Wednesday, November 5, 2014

Once again the chortle of the St. Francis fountain dribbles in the background

Our soul waits for the LORD; He is our help and our shield. Indeed, our heart rejoices in Him, for in His holy Name we put our trust. Let Your lovingkindness, O LORD, be upon us, as we have put our trust in You. Psalm 33:20-22

I will sing of mercy and justice; to You, O LORD, will I sing praises. I will strive to follow a blameless course; oh, when will You come to me? I will walk with sincerity of heart within my house. Psalm 101:1-2

Back to Letters to Malcolm and Mr. Lewis… who seems to nail it once again, opening him up where the bookmark was left a few weeks back and yet a seemingly eternity: Anger–no peevish fit of temper, but just, generous, scalding indignation–passes (not necessarily at once) into embracing, exultant, re-welcoming love. That is how friends and lovers are truly reconciled. Hot wrath, hot love. Such anger is the fluid that love bleeds when you cut it. The angers, not the measured remonstrances, of lovers are love’s renewal. Wrath and pardon are both, as applied to God, analogies; but they belong together to the same circle of analogy–the circle of life, and love, and deeply personal relationships. Al the liberalizing and “civilizing” analogies only lead us astray. Turn God’s wrath into more enlightened disapproval, and you turn His love into mere humanitarianism. The “consuming fire” and the “perfect beauty” both vanish. We have, instead, a judicious headmistress or a conscientious magistrate. It comes of being high-minded.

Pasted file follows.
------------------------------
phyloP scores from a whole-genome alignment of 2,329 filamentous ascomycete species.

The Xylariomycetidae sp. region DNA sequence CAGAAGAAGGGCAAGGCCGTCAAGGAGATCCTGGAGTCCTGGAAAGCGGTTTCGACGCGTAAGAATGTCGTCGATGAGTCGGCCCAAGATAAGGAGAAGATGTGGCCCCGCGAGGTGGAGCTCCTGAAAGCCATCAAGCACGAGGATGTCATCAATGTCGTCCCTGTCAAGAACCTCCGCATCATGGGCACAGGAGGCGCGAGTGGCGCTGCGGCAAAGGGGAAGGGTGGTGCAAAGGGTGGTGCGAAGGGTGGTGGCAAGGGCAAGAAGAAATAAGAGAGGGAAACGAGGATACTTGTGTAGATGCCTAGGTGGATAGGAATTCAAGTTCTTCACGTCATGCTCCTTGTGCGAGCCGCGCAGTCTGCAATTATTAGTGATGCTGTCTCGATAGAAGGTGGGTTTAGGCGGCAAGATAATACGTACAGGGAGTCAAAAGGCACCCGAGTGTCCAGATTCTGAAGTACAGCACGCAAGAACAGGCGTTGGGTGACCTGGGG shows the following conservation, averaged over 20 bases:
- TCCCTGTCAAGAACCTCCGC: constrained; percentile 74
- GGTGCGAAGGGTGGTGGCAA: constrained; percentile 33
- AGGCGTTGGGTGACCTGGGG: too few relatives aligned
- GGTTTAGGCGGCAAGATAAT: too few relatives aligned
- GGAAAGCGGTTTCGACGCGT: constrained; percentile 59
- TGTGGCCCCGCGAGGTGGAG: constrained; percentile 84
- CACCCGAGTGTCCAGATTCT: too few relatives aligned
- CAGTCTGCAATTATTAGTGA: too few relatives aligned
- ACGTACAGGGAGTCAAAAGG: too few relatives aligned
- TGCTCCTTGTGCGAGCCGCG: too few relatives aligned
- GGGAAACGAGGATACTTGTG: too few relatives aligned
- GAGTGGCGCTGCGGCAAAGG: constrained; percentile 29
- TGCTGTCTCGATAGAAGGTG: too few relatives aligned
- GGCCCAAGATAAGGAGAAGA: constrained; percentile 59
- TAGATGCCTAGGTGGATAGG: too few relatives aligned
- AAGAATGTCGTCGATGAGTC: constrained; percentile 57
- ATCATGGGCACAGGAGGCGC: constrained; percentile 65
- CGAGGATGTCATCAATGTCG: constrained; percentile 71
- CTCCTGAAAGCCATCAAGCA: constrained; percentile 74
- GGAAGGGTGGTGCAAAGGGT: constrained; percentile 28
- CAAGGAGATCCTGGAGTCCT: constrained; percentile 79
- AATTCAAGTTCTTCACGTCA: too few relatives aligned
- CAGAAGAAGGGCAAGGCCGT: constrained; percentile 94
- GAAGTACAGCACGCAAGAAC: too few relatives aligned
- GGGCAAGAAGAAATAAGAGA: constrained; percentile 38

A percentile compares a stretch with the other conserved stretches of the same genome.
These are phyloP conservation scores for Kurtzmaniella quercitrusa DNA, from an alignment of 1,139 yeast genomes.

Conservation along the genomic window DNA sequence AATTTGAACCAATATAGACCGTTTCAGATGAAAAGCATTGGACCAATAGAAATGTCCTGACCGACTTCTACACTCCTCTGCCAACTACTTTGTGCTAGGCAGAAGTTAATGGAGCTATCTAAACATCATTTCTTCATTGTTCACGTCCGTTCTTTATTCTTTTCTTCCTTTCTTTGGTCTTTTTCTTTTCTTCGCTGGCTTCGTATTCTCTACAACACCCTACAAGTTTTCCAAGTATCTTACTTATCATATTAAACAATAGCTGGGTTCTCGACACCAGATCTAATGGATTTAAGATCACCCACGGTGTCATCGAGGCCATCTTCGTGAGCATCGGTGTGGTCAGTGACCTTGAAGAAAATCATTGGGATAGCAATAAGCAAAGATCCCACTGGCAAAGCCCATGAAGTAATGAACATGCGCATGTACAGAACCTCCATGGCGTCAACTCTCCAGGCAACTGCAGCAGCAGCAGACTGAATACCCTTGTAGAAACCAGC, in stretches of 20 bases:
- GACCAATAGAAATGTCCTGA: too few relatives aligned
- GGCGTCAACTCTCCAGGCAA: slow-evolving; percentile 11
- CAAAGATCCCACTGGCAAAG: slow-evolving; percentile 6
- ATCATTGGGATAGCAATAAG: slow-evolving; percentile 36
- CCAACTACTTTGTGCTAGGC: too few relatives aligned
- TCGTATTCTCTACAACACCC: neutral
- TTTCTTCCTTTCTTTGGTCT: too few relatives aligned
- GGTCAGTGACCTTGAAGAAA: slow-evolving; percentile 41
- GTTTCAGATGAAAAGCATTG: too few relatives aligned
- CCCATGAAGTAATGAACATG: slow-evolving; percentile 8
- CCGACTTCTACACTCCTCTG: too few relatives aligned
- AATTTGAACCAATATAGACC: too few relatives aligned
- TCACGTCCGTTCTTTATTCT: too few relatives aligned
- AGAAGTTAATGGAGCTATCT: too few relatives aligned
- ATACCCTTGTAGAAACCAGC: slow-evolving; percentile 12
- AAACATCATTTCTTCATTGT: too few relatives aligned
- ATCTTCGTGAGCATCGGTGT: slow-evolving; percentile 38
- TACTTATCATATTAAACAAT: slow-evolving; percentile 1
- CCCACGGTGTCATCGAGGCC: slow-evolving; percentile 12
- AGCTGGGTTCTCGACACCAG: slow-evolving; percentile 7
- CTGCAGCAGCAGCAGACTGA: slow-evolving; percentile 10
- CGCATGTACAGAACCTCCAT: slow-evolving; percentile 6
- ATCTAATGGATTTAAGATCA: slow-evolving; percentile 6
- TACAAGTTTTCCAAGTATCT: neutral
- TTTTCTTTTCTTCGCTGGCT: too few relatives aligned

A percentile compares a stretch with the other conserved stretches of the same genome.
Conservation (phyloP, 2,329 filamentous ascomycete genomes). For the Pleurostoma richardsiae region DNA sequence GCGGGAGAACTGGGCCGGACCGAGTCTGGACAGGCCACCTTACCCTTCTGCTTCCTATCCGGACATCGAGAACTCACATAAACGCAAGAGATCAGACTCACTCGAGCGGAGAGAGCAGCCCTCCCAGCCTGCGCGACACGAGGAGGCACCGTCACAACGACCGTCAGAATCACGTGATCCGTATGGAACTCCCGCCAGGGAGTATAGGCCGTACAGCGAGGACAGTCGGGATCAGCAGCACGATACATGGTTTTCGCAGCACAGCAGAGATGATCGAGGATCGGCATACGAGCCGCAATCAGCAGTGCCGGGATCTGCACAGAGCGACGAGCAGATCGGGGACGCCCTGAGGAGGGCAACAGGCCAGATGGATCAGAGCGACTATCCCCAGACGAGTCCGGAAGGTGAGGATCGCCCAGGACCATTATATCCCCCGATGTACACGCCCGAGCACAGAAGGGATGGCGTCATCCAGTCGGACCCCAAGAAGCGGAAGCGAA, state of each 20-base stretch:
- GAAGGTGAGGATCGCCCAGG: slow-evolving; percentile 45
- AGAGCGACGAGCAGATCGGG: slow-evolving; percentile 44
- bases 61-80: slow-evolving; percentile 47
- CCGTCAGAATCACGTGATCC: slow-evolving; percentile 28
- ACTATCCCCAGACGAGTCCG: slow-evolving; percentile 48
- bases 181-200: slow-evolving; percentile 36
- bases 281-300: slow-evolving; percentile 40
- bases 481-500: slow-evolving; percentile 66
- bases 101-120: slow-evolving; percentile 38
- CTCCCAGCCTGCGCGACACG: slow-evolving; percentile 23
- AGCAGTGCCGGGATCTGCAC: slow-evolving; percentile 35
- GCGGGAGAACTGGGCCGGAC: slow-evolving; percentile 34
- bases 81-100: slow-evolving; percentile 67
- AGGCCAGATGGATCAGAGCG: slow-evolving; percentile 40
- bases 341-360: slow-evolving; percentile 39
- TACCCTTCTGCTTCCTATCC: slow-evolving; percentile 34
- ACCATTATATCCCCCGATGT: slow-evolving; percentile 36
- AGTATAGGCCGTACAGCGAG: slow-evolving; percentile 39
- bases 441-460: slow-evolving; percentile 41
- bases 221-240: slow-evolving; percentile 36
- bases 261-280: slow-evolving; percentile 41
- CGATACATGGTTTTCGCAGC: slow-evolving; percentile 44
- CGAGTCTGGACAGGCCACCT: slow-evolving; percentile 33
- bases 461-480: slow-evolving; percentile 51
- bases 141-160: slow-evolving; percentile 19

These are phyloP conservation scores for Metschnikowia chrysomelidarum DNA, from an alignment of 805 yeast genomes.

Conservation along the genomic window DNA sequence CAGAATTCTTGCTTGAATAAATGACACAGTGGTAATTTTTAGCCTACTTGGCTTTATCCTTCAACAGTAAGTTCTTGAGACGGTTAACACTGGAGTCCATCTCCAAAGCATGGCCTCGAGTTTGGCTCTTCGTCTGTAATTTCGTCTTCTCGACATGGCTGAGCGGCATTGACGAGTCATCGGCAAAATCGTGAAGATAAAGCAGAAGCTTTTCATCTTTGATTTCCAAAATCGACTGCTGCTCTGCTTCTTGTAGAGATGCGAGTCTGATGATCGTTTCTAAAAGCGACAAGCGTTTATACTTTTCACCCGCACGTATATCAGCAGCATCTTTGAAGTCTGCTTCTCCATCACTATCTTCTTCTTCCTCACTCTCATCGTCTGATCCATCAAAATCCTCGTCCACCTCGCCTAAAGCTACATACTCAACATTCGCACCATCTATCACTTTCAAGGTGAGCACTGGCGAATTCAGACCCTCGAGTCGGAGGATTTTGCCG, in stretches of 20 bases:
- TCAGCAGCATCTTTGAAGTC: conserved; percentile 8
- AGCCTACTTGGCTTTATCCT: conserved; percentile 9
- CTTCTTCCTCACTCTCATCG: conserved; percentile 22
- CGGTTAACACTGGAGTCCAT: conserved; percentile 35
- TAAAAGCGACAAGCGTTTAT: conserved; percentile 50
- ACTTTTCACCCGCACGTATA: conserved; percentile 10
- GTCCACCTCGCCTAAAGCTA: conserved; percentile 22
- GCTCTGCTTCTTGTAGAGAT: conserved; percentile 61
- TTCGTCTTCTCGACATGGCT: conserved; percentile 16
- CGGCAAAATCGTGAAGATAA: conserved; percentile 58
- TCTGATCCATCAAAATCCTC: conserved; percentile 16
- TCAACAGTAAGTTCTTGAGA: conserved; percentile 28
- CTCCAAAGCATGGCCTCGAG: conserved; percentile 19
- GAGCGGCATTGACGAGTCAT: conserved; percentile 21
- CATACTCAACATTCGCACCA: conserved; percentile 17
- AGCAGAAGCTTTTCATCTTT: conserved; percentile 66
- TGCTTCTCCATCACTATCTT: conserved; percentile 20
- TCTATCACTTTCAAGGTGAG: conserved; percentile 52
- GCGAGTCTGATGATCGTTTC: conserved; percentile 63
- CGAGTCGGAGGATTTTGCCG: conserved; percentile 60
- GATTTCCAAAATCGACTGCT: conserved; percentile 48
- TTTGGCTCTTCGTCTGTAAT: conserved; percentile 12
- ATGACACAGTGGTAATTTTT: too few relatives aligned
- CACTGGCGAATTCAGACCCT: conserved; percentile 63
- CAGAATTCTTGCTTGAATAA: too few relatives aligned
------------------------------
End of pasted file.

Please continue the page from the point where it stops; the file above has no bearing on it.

Things to think about.


Let Your lovingkindness, Oh LORD, be upon us, as we have put our trust in You.